Peter Brennan, Chairman of Bid Services, shares his thoughts on the Project Ireland 2040 National Planning Framework and Capital Development Programme announced by the Government this afternoon.
I reviewed the NDP to find out what the Government is proposing in terms of procuring the announced €116 billion in works, supplies and services.
Correctly, there is a lot of emphasis in the document in terms of securing value for money through the strict application of the Public Spending Code.
However, to my astonishment, procurement is barely mentioned. There is no policy statement about the procurement strategy that will be used to drive this unprecedented level of socio-economic infrastructure.
There is no indication as to how much of the projected €116 billion should be won by Irish SMEs by way of competitive tendering. If current trends continue, over €12 billion of this quantum may be awarded to non-Irish contractors with a commensurate loss in taxation, jobs and knowhow. DPER should lead an initiative whereby Irish companies and sub-suppliers are trained to secure the maximum amount feasible from this not inconsiderable capital investment.
In the absence of any other option, public bodies will continue to rely on the Capital Works Management Framework (CWMF), a set of guidance dating from 2004 that is not fully compliant with the current EU Procurement Directives. It is timely to ask the question: is the CWMF fully ‘fit for purpose’ to deliver the wide variety of works projects identified in the NDP. While the CWMF provides important templates and model letters and contracts, it needs more flexible rules to make it easier for contractors and sub-contractors to pre-qualify. Only in relation to works contracts, are all tenderers required to submit a suite of supporting documents as part of the qualification process.
In addition, new rules should be written into the CWMF to allow some projects to be procured using the (very flexible) EU Concessions Directive. Many contracting authorities should be using the Competitive Procedure with Negotiation to procure complex works projects yet the CWMF is silent as to how best should be done.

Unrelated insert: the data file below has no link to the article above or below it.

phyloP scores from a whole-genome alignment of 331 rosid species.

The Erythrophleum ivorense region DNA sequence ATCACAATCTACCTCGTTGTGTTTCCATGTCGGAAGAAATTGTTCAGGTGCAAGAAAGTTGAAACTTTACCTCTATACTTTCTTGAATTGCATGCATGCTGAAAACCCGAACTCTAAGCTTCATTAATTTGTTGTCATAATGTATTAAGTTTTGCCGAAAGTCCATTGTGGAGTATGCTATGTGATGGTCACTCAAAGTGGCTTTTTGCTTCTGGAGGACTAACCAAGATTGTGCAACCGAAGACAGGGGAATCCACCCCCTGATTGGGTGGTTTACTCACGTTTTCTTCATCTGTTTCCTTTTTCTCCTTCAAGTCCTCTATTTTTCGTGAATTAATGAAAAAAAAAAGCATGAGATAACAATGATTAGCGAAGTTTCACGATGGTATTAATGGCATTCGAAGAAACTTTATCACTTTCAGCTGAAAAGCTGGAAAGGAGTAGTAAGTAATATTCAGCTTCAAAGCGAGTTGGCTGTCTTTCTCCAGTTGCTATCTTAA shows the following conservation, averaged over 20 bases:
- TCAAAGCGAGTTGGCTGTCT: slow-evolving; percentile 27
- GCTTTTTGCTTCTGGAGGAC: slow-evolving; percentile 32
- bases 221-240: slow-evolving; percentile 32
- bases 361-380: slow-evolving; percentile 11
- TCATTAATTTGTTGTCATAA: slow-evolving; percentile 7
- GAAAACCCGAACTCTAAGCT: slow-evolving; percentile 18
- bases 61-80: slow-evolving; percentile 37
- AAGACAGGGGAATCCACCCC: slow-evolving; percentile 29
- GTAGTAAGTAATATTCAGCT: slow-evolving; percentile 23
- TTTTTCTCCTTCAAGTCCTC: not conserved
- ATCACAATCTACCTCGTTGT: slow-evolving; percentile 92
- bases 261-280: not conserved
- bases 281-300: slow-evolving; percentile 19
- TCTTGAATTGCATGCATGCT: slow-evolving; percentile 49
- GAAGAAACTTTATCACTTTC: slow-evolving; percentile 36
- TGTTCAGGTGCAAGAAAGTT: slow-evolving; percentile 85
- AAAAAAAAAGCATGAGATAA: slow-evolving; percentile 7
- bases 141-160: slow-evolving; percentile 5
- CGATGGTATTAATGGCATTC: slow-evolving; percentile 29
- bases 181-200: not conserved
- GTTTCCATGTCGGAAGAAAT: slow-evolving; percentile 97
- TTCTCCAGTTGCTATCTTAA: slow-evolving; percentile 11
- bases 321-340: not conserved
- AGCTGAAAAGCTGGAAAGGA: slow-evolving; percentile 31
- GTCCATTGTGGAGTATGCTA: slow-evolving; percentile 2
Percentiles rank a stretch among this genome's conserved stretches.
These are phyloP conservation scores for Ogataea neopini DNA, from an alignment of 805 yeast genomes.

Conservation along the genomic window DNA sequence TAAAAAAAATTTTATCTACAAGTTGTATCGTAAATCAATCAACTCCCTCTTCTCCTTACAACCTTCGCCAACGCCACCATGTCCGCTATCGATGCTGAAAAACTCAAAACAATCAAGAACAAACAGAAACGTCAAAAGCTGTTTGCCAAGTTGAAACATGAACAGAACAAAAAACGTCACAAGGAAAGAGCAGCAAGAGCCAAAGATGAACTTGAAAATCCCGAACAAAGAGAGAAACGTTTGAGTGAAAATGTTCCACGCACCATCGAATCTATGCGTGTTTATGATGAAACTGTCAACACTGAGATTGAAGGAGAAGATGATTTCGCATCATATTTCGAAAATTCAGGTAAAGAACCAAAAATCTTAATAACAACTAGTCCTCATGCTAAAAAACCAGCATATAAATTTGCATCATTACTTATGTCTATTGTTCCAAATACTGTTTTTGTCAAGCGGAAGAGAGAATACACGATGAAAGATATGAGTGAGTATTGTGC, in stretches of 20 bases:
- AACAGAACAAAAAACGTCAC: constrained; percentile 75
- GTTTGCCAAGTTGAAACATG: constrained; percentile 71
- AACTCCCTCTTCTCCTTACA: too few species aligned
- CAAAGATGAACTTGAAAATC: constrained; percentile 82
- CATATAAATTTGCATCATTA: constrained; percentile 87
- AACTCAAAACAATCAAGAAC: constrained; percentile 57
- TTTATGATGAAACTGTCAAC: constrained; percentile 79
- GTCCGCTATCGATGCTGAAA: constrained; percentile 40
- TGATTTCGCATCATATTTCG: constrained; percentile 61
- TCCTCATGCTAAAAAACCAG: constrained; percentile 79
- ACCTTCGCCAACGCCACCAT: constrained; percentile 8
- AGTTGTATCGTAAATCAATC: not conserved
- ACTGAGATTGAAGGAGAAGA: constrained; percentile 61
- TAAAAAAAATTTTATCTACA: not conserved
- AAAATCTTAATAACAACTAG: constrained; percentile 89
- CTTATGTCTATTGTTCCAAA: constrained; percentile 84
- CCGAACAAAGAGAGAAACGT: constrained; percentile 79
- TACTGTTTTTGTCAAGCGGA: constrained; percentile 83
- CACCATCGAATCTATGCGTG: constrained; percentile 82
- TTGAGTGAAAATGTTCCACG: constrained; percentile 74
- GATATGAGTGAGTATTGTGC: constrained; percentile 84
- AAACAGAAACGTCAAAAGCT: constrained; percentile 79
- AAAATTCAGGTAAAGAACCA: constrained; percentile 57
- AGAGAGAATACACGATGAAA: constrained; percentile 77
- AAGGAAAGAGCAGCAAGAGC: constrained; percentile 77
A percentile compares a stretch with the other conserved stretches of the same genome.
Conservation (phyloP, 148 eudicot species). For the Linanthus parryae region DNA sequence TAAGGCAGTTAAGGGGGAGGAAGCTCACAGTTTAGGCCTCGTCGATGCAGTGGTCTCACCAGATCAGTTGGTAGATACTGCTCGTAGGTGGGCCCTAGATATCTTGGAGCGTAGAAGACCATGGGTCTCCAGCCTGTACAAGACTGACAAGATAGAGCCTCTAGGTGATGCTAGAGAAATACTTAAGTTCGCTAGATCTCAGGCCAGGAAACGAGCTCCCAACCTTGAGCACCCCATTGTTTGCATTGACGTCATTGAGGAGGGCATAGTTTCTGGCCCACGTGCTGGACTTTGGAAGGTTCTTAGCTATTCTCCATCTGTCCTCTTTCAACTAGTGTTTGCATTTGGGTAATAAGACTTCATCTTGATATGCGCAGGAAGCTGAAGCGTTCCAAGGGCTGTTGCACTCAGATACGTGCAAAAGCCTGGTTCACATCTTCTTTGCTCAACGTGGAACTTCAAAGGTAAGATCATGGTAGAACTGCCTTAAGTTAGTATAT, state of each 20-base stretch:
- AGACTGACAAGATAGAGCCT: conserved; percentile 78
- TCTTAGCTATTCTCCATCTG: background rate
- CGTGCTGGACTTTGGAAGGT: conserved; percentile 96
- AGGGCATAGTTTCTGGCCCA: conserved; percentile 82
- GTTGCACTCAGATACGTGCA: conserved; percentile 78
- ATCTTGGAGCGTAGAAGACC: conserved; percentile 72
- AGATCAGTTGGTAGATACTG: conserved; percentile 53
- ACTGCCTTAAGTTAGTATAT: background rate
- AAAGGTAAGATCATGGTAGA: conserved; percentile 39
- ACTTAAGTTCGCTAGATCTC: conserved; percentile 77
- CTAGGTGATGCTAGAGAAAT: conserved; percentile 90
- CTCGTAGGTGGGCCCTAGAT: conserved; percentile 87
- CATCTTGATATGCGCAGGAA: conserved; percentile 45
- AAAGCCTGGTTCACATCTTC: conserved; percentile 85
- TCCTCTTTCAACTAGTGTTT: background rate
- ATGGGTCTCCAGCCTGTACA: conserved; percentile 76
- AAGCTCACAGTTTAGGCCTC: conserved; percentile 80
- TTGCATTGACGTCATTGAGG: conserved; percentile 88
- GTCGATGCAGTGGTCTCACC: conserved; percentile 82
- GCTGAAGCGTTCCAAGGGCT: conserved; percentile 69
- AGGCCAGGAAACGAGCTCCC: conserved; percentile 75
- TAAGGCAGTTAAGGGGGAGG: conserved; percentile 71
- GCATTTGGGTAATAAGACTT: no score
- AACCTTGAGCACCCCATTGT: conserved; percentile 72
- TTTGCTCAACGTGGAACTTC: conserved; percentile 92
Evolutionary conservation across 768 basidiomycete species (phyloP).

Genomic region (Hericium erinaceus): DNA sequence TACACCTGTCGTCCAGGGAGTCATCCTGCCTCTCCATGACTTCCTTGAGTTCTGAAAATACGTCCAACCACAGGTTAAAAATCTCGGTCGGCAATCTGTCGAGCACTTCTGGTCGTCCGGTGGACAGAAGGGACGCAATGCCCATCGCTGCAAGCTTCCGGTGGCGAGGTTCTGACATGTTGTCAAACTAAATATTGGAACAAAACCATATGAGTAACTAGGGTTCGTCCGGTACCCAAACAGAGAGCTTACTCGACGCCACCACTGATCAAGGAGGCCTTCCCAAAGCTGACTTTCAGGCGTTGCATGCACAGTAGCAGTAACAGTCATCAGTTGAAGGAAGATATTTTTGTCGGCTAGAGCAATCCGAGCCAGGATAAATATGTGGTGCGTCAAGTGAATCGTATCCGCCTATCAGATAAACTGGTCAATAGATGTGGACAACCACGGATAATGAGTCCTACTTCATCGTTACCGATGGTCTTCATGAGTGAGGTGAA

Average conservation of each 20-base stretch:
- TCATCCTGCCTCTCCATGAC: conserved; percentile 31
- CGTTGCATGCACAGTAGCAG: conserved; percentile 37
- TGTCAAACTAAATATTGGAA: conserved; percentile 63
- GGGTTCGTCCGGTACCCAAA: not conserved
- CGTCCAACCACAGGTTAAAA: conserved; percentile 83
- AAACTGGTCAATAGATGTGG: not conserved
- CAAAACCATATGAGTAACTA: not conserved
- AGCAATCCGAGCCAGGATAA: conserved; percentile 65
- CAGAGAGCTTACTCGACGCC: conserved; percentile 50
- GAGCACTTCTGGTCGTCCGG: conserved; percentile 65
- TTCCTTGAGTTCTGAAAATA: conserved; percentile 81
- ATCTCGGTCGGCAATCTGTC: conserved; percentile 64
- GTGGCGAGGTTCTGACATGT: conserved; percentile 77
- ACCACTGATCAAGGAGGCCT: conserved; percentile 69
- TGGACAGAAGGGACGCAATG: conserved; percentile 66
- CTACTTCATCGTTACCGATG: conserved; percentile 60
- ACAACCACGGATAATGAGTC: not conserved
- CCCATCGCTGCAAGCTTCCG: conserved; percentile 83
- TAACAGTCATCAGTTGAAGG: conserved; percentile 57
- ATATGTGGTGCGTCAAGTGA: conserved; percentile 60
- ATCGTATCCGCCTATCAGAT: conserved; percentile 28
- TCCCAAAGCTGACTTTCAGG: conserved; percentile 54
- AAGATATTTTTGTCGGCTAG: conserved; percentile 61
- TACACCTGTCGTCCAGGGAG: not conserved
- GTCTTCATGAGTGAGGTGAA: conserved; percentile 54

The OGP should use the Dynamic Purchasing System to procure construction professionals for the many public bodies that will need specialist service providers over the coming decade.
It is notable that the Office of Government Procurement – Ireland’s Centre of Procurement Excellence – is mentioned just once in the NDP; in relation to the proposed investment in the eTenders platform.
The NDP states clearly that all large-scale projects should continue to be assessed in terms of suitability for procurement by Public Private Partnership and/or alternative financing (by means of user charges for example). There is a commitment to look at a ‘new procurement option’ (whatever that might be) later this year. The construction sector/PPP industry does not like the Competitive Dialogue, so whatever new process is preferred in its place will be an improvement.
Many of the works procurements will be tendered by Ireland’s utilities. Is there scope to streamline and make these tender competitions less costly for potential contractors?
The National Planning Framework identified the transition to a low-carbon and climate-resilient society and achieving sustainable mobility as ‘vital’ strategic outcomes. Yet there is no mention as to how green procurement techniques that are deployed in every other Member State could be best used to reduce Ireland’s carbon emissions. For example, energy efficiency in buildings and transport solutions could be hugely influenced if sustainability award criteria were written into tender requirements.
DPER’s Infrastructure Projects Steering Group and the Construction Sector Working Group need to assess how best smart procurement techniques should be used to drive the wide portfolio of projects in the pipeline.